* Mobilize for an energy-aware culture.

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Tackling Climate Change is about Good Economics!

May 2, 2009

President’s Clinton’s message to leaders at the Fortune Brainstorm Green on how best to address climate change was simple: It’s about “good economics.” He urged all of us to focus less on the “what” and more on the “how.” President Clinton outlined a clear strategy on how to make the case with a laundry list of opportunities and measured outcomes around building efficiencies, traffic congestion management, waste management strategies, utility modernization (including SmartGrid), low-income housing strategies and many more.

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The Proliferation of Green Building Ordinances

May 2, 2009

In 2008 alone, NAIOP monitored more than 110 different cities that are looking at implementing some sort of a green ordinance for buildings. These ordinances range from incentive-based approaches to strict green requirements.

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Test Your Energy IQ

May 1, 2009

EPA has some great new resources to help you celebrate Earth Day this year—and every day, in fact. Check out our new interactive quiz, Test Your Energy IQ,and create a friendly competition among your colleagues. Earth Day is also a great opportunity to organize a “Green Team” that will help your organization save energy and reduce waste. Get a head start with our new step-by-step Green Team Checklist. Finally, on Earth Day, turn your dial to the ENERGY STAR Web site and tune in to our latest video podcast, starring best-selling author and green guru Danny Seo! This 4-minute video will take viewers on a behind-the-scenes tour of an ENERGY STAR qualified building and teach them what makes it energy efficient—from a cubicle to the boiler room, and everything in between! Tune in on Earth Day to watch the video.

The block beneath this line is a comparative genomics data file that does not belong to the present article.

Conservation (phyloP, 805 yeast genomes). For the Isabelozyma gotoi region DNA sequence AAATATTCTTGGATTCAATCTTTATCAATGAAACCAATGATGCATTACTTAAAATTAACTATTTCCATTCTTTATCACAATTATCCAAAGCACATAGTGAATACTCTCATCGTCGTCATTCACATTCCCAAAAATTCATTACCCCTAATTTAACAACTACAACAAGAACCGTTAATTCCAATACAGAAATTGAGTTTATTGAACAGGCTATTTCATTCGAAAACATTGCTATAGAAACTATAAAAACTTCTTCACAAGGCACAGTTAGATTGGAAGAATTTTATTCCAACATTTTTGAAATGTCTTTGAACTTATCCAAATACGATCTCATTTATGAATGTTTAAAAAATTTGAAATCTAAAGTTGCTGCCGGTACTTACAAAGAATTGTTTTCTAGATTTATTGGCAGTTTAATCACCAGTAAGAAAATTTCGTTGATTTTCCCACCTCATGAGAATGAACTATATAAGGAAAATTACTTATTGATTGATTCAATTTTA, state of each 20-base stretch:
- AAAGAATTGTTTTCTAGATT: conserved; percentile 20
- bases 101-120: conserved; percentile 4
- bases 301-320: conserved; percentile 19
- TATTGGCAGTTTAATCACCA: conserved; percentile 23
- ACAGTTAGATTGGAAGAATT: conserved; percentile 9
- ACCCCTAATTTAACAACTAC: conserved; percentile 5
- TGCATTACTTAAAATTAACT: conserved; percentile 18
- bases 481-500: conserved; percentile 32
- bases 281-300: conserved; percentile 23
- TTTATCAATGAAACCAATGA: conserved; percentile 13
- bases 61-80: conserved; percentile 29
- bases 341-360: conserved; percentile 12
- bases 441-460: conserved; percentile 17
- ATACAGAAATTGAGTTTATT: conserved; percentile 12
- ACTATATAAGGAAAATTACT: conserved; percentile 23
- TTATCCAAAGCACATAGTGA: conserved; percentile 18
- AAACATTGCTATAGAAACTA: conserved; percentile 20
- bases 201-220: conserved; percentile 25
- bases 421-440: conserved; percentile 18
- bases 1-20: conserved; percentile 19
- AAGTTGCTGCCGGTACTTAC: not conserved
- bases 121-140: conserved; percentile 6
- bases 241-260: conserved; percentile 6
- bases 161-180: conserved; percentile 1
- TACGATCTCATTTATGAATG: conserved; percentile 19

A Greener World is a Safer One

May 1, 2009

On February 18, Edward Mazria appeared at the National Building Museum in DC with John Podesta who, as a key advisor to President Obama and President of the Center for American Progress, is another of today’s most influential minds. A video of the event, presented as part of the museum’s ongoing For the Greener Good lecture series, can now be seen online, with an interactive forum for posing questions to the speakers.

Watch here.


A Hog in a Tuxedo is Still a Hog

May 1, 2009

A Hog in a Tuxedo is Still a Hog
The NAIOP Disinformation Study

By Edward Mazria

I was wondering when it would happen, a Building Sector disinformation campaign launched by vested interests. Well, it’s happened. The campaign hit The New York Times on Saturday, and it comes from NAIOP, the Commercial Real Estate Development Association. It appears just as the country has come to grips with the fact that buildings are responsible for over 50% (50.1% to be exact*) of all the energy consumed in the US. It comes at a time when Americans are trying to reshape their energy policy and wean themselves from dependence on foreign oil, dwindling natural gas reserves and dirty conventional coal.

This disinformation campaign is obviously meant to stall, confuse and distort. The first salvo, a spurious study and press release, was issued two days before the Senate Energy and Natural Resources Committee held a hearing on improving building energy code standards.